Again, choose a realistic time frame. You can always elect to tackle a goal for a week and then expand the duration from there.

creativity goals abstract photography in black and white
Photographing a favourite subject regularly is a goal that can keep you motivated within your creative practice. f/4.0 1/100 ISO 100

Put your list on your cork board, in your organiser, as an alarm on your phone…whatever works. The list serves as a reminder for you to make time for growing your own practice.

Do your best to achieve the creativity goals you’ve set, but don’t worry if you can’t get everything done. Goal setting is about gradual growth, and every small step toward your goal is a victory. Just do your best!

Goal 3: try new tools and techniques

Not everyone has a spare camera, lens, tripod, etc laying around. But if you do, setting a dedicated goal to put some of your underused equipment to good use is a great way to expand your creativity. The same goes for testing out some new photographic techniques.

blurred and abstract photography creativity goals
Adopting a goal to take up blurred or abstract photography is a great way to expand your creativity. f/1.8 1/320 ISO 800

You don’t have to set a terribly elaborate goal to make a difference. Committing to experimenting with an old lens can offer a completely new perspective.

Shooting with film for a month can test your photographic approach.

Setting a goal to get out of Auto Mode or tackling a new technique each week in-camera or in Photoshop will grow your practice significantly. Setting creativity goals based around new tools and techniques challenges your photographic approach, thus, building your creative repertoire.

Goal 4: taking time out for inspiration

We touched on this before, but inspiration can be a fleeting phenomenon. One minute you’re bursting at the seams with creativity and then running on empty the next.

Creativity goals inspire us to take the time to do a stock-take on our own creative levels. Everyone feels creatively drained from time to time, but making a dedicated gap in your schedule to check-in with what is going on in the artistic sphere creates more opportunities for gathering inspiration and technical knowledge.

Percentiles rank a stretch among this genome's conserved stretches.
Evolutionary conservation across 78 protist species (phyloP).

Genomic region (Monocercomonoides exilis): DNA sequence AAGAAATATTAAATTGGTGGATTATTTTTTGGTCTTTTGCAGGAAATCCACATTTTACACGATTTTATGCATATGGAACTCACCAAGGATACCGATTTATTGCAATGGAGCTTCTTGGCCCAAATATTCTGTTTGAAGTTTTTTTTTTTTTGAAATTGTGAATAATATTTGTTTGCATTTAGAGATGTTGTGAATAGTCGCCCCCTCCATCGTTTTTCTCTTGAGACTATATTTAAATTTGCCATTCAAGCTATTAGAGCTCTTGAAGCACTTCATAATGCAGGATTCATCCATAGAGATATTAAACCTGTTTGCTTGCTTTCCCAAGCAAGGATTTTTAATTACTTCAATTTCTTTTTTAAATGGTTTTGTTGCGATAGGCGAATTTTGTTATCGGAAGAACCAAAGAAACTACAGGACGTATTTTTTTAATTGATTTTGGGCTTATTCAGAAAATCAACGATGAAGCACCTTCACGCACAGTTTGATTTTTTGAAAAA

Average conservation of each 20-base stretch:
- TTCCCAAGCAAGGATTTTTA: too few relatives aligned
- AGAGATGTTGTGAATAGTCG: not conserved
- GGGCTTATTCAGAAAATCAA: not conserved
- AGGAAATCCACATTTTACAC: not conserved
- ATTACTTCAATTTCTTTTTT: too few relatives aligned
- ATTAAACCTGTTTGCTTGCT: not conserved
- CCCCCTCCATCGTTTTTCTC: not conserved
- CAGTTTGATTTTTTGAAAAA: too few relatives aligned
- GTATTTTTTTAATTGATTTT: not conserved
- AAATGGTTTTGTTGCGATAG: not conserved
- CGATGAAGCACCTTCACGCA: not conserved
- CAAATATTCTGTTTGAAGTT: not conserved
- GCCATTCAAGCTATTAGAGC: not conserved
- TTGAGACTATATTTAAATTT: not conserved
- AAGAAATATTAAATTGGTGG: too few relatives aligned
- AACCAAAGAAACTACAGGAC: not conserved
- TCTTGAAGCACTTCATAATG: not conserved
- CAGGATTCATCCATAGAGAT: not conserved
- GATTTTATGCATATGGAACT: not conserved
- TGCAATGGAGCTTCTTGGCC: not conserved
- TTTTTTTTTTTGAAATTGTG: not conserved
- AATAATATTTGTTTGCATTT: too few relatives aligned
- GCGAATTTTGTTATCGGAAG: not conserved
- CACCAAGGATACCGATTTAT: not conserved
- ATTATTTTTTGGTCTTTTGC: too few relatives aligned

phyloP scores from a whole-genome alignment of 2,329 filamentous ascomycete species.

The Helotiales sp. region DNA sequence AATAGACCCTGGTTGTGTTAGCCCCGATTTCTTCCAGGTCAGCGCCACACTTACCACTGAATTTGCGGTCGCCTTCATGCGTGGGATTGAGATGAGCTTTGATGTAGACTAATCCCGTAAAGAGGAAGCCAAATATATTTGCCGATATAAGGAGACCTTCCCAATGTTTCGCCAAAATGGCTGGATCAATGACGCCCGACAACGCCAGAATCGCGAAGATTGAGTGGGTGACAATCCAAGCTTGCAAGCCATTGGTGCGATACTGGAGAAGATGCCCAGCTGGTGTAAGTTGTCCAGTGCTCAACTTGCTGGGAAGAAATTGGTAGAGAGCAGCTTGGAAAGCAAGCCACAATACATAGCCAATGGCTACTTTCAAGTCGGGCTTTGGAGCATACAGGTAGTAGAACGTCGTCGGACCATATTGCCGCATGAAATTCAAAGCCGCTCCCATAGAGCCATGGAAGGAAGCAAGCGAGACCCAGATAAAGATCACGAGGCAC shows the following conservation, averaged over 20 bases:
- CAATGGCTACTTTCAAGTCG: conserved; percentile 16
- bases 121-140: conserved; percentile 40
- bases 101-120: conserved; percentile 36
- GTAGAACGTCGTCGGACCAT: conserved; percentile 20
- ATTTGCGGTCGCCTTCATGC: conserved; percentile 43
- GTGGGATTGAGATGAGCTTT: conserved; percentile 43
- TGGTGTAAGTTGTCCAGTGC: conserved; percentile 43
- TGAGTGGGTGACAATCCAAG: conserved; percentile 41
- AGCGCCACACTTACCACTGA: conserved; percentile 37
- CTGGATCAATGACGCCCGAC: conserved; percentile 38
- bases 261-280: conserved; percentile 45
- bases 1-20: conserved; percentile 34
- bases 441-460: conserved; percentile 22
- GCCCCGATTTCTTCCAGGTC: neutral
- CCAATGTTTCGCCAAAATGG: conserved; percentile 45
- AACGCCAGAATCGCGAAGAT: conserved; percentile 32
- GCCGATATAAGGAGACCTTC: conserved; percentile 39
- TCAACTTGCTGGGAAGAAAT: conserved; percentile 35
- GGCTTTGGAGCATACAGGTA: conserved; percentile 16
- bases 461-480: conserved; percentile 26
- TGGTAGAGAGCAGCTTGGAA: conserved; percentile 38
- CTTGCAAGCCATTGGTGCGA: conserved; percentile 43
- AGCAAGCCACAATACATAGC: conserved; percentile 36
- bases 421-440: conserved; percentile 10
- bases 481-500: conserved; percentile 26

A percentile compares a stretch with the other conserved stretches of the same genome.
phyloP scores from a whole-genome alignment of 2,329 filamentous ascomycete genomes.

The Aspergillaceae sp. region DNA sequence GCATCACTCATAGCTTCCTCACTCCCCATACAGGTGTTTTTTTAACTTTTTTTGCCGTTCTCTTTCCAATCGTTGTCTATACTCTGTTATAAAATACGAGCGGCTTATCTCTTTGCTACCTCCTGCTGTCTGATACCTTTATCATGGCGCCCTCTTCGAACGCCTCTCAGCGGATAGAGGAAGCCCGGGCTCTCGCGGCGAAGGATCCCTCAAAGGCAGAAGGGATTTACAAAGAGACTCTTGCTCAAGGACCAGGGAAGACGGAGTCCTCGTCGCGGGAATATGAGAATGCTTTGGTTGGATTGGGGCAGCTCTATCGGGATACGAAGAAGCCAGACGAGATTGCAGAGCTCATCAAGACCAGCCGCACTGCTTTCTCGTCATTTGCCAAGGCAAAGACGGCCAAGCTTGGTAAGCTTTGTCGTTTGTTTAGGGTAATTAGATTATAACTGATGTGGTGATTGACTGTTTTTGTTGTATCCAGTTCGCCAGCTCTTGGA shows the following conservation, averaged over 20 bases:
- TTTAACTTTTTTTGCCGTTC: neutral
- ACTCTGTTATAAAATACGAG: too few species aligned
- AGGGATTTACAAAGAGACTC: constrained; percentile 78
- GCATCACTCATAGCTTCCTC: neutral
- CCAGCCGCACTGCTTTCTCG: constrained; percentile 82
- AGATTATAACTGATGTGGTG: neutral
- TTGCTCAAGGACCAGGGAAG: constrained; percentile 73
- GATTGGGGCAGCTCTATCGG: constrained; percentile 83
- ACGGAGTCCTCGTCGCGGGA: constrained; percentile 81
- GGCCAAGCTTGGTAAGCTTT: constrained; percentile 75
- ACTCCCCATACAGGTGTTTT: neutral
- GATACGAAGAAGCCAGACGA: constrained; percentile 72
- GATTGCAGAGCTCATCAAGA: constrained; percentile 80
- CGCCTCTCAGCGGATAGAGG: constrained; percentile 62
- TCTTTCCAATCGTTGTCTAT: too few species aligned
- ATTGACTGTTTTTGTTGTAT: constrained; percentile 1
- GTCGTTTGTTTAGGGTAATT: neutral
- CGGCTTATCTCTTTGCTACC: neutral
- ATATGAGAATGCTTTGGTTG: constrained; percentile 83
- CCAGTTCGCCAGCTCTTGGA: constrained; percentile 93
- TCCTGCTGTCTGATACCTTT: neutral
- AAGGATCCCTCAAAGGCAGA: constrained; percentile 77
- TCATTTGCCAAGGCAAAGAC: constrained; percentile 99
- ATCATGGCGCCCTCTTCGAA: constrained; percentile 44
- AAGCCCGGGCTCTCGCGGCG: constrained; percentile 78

research creativity goals in photography
f/2.2 1/80 ISO 200

Start by setting a goal to dedicate at least 15-30 minutes per day for a week to inspiration. Reading books, going to exhibitions, researching websites (like Digital Photography School of course!), filling up a visual diary, and even checking Instagram can all contribute to a greater grasp of photographic theory and execution.

Motivational text for creativity goals

Once your set period of inspirational activities is over, review and make adjustments to your goal so it better suits your daily regimen.

Then…start again!

Soon, you’ll be in the habit of surrounding yourself with inspirational resources that recharge your creative practice and keep you abreast of creative possibilities and solutions.

Conclusion

Goal setting may seem daunting at first. However, once you break the process down, the usefulness and accessibility of goal-making become more apparent.

Goals encourage us to take active steps towards bettering our photographic practice. By making creativity goals, we commit to expanding our creativity incrementally, bettering our theoretical knowledge and practical experience.

The post 4 Goals to Set for Expanding Your Photographic Creativity appeared first on Digital Photography School. It was authored by Megan Kennedy.

Creative photos to think about:

man holding ice cream cone under cloud
Photo by Rakicevic Nenad on Pexels.com
close up photo of cat s eye
Photo by Francesco Ungaro on Pexels.com
assorted sliced fruits in white ceramic bowl
Photo by Trang Doan on Pexels.com
woman with floral headdress lying on green leaf plants
Photo by Ezekixl Akinnewu on Pexels.com
art attractive beautiful beauty
Photo by Pixabay on Pexels.com

Part 4: Understanding functions of your DSLR camera

This week, I am spending time talking about the different functions of your camera, including cell phones (See Monday’s blog). Tuesday, I covered the funner parts of your DSLR camera, talking about aperture, shutter speed, and the ISO settings.

Today we are continuing on this subject of camera functions by talking about: Focusing modes, and then the exposure compensation control. I just hope that many of you know that you have these functions on your DSLR. Let’s learn about these functions:

3. Focusing Modes (Single Point vs. Spectrum)

This relates to how the autofocus system works. You may have the experience of turning on a DSLR camera and, when you go to focus the camera, in order to take a test shot, a bunch of different indicators flash upon the LCD or Electronic Viewfinder (EVF). These indicators are the different points of the spectrum that have been activated and the camera calculates that certain areas are the ones that you may want in focus, and these are typically represented by red or green boxes over different parts of the image. What typically works better (and by that, I mean, is more reliable and less annoying), is to go into your camera’s menu system, turn off the spectrum focusing option, and switch your camera so that it focuses just on a single point (typically in the center of the frame, although you can adjust this, such as placing the single focusing point over the point where a key subject is or will be in your image so that you get that subject in focus).